Long-lasting success

Colorado initiative leads to big decline in teen pregnancy

Benjamin Rasmussen/The New York Times

The rate of teenage pregnancy in Colorado fell by 40 percent between 2009-2013, and there was a 42 percent decline in abortions after the state offered free intrauterine implants and devices, according to the Colorado Department of Public Health and Environment. For the past six years, Colorado has offered these long-acting IUDs and implants that prevent pregnancy for several years to those who could not otherwise afford them, and the results have been staggering. In 2009, half of all births in the poorer regions of the state happened before the mother turned 21; by 2014 that age was raised to 24, giving the women time to finish a college education. While there has been a general decline in both teen pregnancy and abortion in the U.S., experts say that the magnitude of the decline in Colorado exceeds the national average, further proving the success of the program. The program is a real-world version of a study conducted at Washington University in St. Louis, and the Susan Thompson Buffett Foundation funded both. The professor who ran the study, Dr. Jeffrey Peipert, said “the difference in effectiveness is profound” as the failure rate of the implants is less than one percent while that of the pill is closer to five percent. However, the private funding for the program is running out, leaving people to rely on the Affordable Care Act, which promised free contraception, but which people have had numerous issues obtaining.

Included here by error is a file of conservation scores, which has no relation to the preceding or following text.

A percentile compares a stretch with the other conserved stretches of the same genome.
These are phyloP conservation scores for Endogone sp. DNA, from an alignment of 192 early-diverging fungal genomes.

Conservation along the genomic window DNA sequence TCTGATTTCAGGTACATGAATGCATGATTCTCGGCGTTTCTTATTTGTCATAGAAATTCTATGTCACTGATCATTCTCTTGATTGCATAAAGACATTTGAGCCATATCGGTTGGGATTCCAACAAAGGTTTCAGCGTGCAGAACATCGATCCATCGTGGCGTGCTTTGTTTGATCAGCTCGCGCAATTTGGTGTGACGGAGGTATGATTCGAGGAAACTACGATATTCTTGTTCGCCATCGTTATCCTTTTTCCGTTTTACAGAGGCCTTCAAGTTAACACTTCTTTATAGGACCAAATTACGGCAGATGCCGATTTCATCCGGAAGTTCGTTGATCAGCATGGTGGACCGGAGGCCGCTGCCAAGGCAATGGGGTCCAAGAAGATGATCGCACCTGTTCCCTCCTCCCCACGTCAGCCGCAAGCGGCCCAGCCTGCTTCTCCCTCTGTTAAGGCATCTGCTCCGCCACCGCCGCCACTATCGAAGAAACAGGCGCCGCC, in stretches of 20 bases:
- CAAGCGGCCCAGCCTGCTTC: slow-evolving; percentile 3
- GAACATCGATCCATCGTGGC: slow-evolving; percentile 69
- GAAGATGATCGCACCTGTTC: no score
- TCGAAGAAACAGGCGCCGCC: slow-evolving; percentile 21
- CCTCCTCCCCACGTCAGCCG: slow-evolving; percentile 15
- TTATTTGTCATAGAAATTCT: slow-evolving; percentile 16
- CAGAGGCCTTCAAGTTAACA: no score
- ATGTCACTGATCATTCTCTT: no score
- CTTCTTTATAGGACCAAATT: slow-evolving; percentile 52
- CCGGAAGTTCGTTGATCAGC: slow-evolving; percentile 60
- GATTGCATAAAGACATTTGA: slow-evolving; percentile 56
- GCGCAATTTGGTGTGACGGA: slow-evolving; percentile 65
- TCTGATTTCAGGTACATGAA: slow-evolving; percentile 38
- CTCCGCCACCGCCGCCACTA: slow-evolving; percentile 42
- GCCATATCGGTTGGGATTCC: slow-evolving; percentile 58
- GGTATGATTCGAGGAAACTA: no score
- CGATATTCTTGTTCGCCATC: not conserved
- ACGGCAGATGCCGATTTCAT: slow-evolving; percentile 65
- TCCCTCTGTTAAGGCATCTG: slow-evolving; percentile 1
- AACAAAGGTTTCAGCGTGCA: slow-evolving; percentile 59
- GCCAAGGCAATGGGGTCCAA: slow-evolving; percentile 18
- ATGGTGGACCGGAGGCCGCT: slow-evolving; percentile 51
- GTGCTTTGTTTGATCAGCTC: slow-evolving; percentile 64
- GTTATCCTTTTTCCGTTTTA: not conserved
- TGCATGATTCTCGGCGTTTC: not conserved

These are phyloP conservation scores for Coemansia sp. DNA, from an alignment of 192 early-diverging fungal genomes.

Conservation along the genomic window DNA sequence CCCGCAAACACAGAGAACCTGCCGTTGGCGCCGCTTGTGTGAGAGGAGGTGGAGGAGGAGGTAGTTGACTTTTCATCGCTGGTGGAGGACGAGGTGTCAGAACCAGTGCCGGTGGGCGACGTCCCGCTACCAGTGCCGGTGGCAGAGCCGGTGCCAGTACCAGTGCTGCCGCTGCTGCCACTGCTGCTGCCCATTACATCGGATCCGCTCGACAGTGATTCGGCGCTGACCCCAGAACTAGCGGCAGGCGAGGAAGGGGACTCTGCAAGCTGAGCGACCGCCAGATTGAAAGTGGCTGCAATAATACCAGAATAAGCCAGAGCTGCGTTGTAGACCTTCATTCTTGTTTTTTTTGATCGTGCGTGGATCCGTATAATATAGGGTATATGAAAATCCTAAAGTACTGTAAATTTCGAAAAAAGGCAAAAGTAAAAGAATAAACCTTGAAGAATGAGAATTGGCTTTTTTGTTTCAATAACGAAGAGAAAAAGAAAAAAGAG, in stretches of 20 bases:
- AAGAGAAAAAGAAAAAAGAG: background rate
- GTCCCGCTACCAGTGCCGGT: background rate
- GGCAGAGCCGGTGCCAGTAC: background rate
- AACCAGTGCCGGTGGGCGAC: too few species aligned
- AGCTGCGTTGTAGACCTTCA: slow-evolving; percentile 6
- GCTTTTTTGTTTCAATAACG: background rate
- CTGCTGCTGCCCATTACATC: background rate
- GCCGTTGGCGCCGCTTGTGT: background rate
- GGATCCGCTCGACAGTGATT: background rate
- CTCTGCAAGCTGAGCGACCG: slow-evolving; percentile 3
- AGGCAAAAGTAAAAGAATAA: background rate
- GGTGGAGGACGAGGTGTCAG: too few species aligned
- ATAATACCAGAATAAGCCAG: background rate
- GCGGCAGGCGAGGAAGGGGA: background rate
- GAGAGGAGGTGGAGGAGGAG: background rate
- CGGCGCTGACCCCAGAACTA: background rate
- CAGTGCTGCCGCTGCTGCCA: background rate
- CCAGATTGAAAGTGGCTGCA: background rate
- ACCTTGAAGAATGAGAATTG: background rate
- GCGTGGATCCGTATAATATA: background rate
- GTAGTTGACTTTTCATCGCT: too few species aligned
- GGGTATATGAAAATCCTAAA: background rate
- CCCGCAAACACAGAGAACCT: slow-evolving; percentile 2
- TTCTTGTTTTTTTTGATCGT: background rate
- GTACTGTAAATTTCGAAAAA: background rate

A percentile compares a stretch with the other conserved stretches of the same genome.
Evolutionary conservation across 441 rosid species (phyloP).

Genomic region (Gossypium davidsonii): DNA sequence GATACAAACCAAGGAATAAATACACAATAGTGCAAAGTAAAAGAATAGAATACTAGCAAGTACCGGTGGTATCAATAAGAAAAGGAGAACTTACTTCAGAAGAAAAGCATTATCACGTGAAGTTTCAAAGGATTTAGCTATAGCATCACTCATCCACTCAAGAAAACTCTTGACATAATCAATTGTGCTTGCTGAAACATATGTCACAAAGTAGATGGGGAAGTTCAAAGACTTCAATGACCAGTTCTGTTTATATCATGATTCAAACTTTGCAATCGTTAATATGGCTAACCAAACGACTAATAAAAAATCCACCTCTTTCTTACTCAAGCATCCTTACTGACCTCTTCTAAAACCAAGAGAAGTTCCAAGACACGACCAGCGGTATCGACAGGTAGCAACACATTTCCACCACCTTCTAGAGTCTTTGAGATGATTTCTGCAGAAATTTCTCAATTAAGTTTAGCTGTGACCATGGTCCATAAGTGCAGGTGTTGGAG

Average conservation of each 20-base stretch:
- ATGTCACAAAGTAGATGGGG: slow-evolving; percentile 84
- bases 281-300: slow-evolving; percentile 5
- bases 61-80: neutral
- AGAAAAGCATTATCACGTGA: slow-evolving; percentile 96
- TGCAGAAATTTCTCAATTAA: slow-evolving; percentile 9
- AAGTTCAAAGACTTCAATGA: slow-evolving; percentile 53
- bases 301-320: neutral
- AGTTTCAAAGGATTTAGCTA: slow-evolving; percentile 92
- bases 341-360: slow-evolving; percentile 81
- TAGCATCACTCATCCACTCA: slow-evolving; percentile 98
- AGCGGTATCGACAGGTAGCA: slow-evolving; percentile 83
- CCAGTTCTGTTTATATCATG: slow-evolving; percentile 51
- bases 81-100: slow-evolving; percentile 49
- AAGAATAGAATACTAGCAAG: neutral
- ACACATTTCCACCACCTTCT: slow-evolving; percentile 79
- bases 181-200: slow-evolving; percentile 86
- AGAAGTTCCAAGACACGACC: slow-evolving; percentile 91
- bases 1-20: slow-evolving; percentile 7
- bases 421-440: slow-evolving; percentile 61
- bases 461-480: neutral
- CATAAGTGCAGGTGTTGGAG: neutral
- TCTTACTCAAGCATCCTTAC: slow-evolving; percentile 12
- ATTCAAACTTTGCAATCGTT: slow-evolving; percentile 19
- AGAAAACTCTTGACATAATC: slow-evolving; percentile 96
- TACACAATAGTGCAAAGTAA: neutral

Read the full story at The New York Times.

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